Specialist of the Month

A Family Mission

  • June 1, 2019
  • 3 minutes read

Having followed in his father’s footsteps in becoming a doctor, Dr Ho Kok Sun has since carved his own path in the field of colorectal surgery, bringing it to new heights with a touch of candid humor.

Today, he talks to THIS Quarterly about what drove him to achieve what he did, and how he balances work and family for a meaningful life.

Inspiration from the Home

Dr Ho Kok Sun’s dedication to his work and patients can be traced back to when he was just five or six years old, and all the time he spent idly waiting around in a car or in an office through his formative years. “I remember many Sunday morning family outings that ended up at the hospital when dad – who is a paediatrician – pops in to see his patients,” recounts Dr Ho of his childhood.

His father’s busy schedule meant that many family outings had been put to an abrupt end by sudden calls from work to attend to patients. Dr Ho’s mother didn’t drive and sometimes there wasn’t time for his father to drop the family off at home first.

“On one hand, I wished I could just go home. It was frustrating to have our activities interrupted,” he admits, “But it made my father a role model for me, because I could see his dedication.”

Finding a Niche in Colorectal Surgery

To begin with, Dr Ho already knew he wanted to be a surgeon more so than a physician. Typically, a physician will see a patient, prescribe medication and monitor the patient’s progress. A surgeon, however, wants instant gratification. “I see the disease, I cut it out and the patient gets better. That’s it,” he says with a laugh.

However, he is also quick to add that this does not translate to him always choosing the surgical route. To him, a surgeon’s skill lies not only in his finesse in the operating theatre, but also in how he decides whether or not to operate at all.

With this vision of becoming a surgeon in mind, upon graduating from the National University of Singapore with a Master of Medicine in Surgery, he completed his general surgery training and went on to do his fellowship at the prestigious Cleveland Clinic in Florida.

At the time, his interest in general surgery stemmed from the fact that he could be exposed to a broad spectrum of situations, ranging from stab wounds to car accidents.

However, things took a turn after he observed some of the doctors who were sub-specializing in colorectal surgery at work. “The finesse, skill and efficiency with which they did the operation is a world apart from the ‘generalists’,” he marvelled. A specialized surgeon can remove the colon in one to one and a half hours, while a general surgeon might take up to four hours. “It was like seeing a skilled artist at work. That was when I decided to do this specialty.”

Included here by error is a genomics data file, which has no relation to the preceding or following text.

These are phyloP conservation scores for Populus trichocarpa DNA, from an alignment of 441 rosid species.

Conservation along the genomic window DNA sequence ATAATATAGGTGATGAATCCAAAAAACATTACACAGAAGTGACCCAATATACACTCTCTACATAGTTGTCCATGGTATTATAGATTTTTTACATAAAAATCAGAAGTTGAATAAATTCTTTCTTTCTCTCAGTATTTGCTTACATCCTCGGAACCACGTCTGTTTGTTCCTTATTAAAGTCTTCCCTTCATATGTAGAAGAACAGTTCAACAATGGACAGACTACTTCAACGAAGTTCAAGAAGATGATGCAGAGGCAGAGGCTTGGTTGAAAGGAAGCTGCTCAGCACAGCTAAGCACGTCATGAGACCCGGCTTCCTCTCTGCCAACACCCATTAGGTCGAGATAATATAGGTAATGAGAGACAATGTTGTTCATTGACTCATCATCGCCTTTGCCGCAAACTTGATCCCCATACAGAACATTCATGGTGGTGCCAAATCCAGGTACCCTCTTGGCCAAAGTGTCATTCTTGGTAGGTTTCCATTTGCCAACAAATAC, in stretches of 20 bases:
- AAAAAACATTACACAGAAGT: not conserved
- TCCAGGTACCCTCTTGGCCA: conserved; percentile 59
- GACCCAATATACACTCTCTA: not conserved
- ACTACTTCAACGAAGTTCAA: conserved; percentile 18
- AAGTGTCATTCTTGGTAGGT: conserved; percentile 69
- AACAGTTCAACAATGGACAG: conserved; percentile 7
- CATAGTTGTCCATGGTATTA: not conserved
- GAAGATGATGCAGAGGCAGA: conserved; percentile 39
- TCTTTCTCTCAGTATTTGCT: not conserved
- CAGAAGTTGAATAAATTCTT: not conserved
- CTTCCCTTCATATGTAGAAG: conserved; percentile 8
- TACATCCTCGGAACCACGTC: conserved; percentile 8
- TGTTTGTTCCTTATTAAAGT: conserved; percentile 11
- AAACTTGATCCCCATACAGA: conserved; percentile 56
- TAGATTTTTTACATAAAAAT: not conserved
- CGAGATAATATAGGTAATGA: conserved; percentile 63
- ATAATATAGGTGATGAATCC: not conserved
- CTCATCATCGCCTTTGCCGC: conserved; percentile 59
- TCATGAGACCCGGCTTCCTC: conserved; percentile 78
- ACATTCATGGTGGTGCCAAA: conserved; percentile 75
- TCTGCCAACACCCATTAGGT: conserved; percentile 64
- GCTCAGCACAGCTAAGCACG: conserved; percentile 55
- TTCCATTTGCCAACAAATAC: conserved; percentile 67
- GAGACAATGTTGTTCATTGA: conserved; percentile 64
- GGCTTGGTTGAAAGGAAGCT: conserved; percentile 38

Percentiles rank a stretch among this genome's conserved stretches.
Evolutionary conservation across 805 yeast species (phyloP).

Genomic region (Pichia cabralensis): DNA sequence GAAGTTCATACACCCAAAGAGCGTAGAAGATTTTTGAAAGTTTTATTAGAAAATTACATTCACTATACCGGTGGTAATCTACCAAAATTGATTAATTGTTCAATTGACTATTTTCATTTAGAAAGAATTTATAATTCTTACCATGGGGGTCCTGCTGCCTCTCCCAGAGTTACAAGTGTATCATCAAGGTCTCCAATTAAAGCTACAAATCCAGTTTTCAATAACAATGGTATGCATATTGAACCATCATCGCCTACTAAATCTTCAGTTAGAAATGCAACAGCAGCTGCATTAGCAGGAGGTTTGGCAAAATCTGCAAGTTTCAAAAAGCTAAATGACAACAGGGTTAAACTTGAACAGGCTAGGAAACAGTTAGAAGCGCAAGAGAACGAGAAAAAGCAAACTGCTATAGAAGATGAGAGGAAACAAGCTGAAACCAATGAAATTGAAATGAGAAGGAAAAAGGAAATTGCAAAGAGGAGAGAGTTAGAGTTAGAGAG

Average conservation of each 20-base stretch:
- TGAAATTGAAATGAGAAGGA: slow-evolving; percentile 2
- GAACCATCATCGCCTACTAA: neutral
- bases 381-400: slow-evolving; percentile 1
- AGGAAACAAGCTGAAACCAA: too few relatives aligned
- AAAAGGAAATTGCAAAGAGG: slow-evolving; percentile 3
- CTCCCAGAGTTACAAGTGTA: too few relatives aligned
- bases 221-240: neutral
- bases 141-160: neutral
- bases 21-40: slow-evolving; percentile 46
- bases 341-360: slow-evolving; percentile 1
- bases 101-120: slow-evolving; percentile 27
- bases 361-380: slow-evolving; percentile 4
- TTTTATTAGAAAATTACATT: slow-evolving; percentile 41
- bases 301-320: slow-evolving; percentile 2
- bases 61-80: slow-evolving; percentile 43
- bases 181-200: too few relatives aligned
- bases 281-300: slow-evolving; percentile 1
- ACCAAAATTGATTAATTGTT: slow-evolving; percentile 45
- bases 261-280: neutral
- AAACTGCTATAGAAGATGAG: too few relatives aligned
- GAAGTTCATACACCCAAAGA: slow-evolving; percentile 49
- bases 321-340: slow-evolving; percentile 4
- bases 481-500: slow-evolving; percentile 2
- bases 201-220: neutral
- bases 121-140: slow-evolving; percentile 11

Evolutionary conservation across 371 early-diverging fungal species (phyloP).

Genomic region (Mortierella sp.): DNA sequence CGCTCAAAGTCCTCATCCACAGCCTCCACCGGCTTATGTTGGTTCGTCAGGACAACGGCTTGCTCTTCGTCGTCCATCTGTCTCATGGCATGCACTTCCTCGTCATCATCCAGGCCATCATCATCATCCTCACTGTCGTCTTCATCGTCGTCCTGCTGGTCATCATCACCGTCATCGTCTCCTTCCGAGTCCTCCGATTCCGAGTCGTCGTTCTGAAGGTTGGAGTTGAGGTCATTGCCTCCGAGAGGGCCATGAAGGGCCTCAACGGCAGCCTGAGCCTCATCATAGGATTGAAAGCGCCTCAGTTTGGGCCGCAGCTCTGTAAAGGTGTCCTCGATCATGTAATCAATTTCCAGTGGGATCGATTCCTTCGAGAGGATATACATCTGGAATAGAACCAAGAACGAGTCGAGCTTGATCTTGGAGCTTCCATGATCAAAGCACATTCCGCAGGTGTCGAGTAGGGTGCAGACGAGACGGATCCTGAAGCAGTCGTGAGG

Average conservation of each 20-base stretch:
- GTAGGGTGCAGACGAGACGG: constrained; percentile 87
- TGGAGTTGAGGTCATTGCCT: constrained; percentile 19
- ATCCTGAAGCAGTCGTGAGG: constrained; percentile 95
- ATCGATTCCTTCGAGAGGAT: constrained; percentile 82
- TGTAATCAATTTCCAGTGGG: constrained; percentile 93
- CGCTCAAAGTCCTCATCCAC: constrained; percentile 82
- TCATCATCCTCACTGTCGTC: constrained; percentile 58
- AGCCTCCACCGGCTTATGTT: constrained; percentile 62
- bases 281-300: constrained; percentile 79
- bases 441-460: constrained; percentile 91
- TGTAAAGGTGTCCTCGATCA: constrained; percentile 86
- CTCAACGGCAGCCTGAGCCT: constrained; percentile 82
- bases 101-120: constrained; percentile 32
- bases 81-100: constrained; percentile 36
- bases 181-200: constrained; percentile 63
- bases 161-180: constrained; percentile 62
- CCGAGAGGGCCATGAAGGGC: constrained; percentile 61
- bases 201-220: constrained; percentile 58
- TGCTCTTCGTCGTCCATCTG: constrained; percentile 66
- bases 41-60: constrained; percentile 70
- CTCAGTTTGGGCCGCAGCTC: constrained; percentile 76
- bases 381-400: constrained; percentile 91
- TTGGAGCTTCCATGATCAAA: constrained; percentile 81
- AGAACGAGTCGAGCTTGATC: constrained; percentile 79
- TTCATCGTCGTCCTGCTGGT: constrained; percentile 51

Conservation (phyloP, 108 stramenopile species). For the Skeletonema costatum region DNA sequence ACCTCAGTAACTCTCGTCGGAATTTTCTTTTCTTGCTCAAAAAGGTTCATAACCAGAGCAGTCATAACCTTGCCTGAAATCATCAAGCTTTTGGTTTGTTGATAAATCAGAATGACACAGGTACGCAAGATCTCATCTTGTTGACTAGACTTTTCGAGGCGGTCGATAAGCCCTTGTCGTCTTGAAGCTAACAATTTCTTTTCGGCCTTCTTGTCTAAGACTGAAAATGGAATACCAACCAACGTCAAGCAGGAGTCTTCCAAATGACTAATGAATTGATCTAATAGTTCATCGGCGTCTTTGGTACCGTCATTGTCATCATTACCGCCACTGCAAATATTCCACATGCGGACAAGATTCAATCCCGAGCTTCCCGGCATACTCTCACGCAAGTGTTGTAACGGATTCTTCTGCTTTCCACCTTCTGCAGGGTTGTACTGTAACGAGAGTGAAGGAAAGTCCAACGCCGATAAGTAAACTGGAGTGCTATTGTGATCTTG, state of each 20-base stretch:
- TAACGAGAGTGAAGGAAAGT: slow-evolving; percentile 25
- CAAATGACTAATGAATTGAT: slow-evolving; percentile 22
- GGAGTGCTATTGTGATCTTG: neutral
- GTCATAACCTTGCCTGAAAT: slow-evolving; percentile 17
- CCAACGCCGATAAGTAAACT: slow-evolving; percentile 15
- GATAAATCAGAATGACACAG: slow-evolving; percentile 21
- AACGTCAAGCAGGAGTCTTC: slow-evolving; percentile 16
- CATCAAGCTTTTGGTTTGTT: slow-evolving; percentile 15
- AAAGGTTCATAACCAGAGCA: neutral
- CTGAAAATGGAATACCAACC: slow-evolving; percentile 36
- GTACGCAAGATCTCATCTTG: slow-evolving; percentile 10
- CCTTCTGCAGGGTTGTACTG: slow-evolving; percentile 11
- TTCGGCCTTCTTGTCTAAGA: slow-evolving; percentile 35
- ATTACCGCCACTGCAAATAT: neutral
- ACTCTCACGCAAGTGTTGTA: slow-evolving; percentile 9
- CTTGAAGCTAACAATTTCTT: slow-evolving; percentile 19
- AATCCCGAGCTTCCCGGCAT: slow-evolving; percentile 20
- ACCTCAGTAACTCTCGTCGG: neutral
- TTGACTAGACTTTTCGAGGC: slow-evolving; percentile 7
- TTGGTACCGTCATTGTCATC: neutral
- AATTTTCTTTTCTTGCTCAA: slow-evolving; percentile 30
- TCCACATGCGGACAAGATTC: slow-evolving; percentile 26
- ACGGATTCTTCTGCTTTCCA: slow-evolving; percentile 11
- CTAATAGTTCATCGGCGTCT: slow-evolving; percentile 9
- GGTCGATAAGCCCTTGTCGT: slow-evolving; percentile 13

Today, two decades on, he is one of the first surgeons in Singapore accredited to perform robotic colorectal surgery, with special interests in the field of minimally invasive colorectal surgery, including laparoscopic and single incision port techniques.

Philosophy & Mission

Apart from his own practice and caring for his patients, Dr Ho also strives toward a bigger picture goal – to get colorectal surgery recognized as a sub-specialty and groom new talent to enter the field.

His past and present leadership roles in numerous professional societies are also a product of his desire to teach, share and promote techniques and knowledge in colorectal surgery to other doctors. Partly a way to continue his own learning process and partly because he enjoys teaching, the most compelling reason for him is this: “It’s a way of giving back to society,” he says simply.

Dr Ho also believes strongly in a communicative doctor-patient relationship, making sure he takes the time to address patients’ concerns and answer all their questions. And indeed, it is precisely this patient-centric focus that makes Dr Ho’s practice most rewarding and also challenging at the same time. “The emotional aspect is probably more challenging than the technical aspect. It can be emotionally draining even just to give a patient his or her diagnosis. Also, you need to understand the family dynamics of each patient. Looking after a patient isn’t just about taking care of one person, it’s about the whole family.”

Family First

As devoted as he is to his work and his patients, what Dr Ho values most at the end of the day is no doubt his family, particularly his three children. The proud father likes to get away with his family once or twice a year in order to spend quality time with them.

“Work is work. Family is more important to me,” he reflected. “Compared to everything that I achieved in my career, nothing makes me prouder than seeing my kids achieve what they want, because it means I’m doing something right. That, to me, is even more precious.”

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